The iBook G3/500 featured a 500 MHz PowerPC 750cx (G3) processor; 64 MB or 128 MB of RAM; a 10.0 GB Ultra ATA hard drive; a tray-loading CD-ROM, DVD-ROM, CD-RW, or DVD-ROM/CD-RW Combo drive; and optional AirPort (802.11b) card. The screen was a 12.1-inch TFT XGA active matrix display (1024×768). The case of the laptop was translucent white (a similar later model used an opaque white case).
This iBook replaced the previous iBook models that were much larger and came in one of five colors (including blueberry, tangerine, graphite, indigo, and key lime).
EveryMac.com reports that four versions of this laptop were available: 64 MB RAM with CD-ROM drive ($1299); 128 MB RAM with DVD-ROM drive ($1499), 128 MB RAM with CD-RW drive ($1599); and 128 MB RAM with DVD-ROM/CD-RW Combo drive (build-to-order direct from Apple, $1799).
The iBook G4 (Mid-2005) featured a 1.33 GHz PowerPC G4 processor, 512 MB of RAM, a 40 GB Ultra ATA/100 hard drive, a slot-loading DVD-ROM/CD-RW Combo drive, and standard AirPort Extreme (802.11g)/Bluetooth 2.0. The screen was a 12.1-inch TFT XGA active matrix display at 1024×768. The case was opaque white, rather than the translucent white used in earlier iBook models.
This iBook model added a Sudden Motion Sensor and scrolling trackpad. The Sudden Motion Sensor stopped the hard drive from spinning if the iBook was dropped, thus minimizing damage and potential data loss. This was the first consumer-level Apple laptop to gain scrolling trackpad features, allowing users to use two-finger scrolling and two-fingering panning (a feature first introduced in PowerBook G4 laptops).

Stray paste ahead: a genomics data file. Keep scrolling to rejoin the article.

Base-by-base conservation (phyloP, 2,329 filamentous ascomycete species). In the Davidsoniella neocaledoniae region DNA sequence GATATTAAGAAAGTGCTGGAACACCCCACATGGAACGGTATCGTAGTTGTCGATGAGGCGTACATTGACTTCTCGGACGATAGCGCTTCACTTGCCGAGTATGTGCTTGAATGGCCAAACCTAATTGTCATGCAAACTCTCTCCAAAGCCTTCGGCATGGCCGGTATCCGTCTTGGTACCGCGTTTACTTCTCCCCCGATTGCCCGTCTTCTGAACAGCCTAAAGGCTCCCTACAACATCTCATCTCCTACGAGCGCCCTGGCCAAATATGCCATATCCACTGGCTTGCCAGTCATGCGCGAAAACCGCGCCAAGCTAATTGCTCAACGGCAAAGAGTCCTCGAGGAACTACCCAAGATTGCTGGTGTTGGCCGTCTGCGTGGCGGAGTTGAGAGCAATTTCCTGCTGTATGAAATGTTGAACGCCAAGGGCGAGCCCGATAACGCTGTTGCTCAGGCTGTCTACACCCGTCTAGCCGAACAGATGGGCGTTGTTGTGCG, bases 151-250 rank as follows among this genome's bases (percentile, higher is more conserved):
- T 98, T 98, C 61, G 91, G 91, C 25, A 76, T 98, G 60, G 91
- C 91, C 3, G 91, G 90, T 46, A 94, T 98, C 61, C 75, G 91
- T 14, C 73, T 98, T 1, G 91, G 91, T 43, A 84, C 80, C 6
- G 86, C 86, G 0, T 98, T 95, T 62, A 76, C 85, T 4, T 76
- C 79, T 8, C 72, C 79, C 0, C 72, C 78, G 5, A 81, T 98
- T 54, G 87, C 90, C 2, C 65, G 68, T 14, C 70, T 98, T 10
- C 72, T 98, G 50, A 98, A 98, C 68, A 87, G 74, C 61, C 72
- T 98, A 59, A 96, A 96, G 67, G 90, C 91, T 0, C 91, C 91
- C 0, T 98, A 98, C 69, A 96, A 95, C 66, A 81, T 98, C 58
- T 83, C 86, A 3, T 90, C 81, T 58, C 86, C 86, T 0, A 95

This and other iBook models were used extensively in the schools where I served as Technology Director among teachers and students. At the time, 1:1 laptop programs had just been adopted in a few school districts (where every student is issued a laptop for learning throughout the school day). At the time of the iBook G4, only one public school district in Chicago’s North Shore had adopted a 1:1 program for students, while most school districts had begun to issue laptops to staff and administrators.
The PowerBook G4 12-inch featured a 1.33 GHz PowerPC 7447a (G4) processor, 256 MB of DDR SDRAM, a 60 GB Ultra ATA/100 hard drive (4200 RPM), a slot-loading 8X Combo drive or a 4X SuperDrive, and Bluetooth 1.1/AirPort Extreme (802.11g). The case was made of an aluminum alloy. The 12.1-inch TFT XGA display was 1024×768 pixels. The small size offered considerable computing power in a highly mobile package.
The PowerBook G4 1.33 was similar to its predecessor (PowerBook G4/1.0 12-inch), but had a new logic board design and faster performance.
The iBook G3/900 (Early 2003) was similar to the Late 2002 models before them and mostly consisted of increased RAM, processor improvements, and larger hard drives. The case of the Early 2003 models was the identical shape as the Late 2002 models. However, the Late 2002 models had a translucent white case while the Early 2003 case was opaque white.
The iBook G3/900 (Early 2003) featured a 900 MHz PowerPC 750fx (G3) processor, 128 MB of RAM, a 40.0 GB Ultra ATA hard drive, a tray-loading 8X/24X/10X/24X DVD-ROM/CD-RW Combo drive, and an optional AirPort (802.11b) wireless card. The display was a 12.1-inch TFT XGA active matrix display at 1024×768.
The design of these white iBook laptops greatly increased the mobility of the iBook line, compared to the much bulkier “clamshell” design of the original iBook laptops.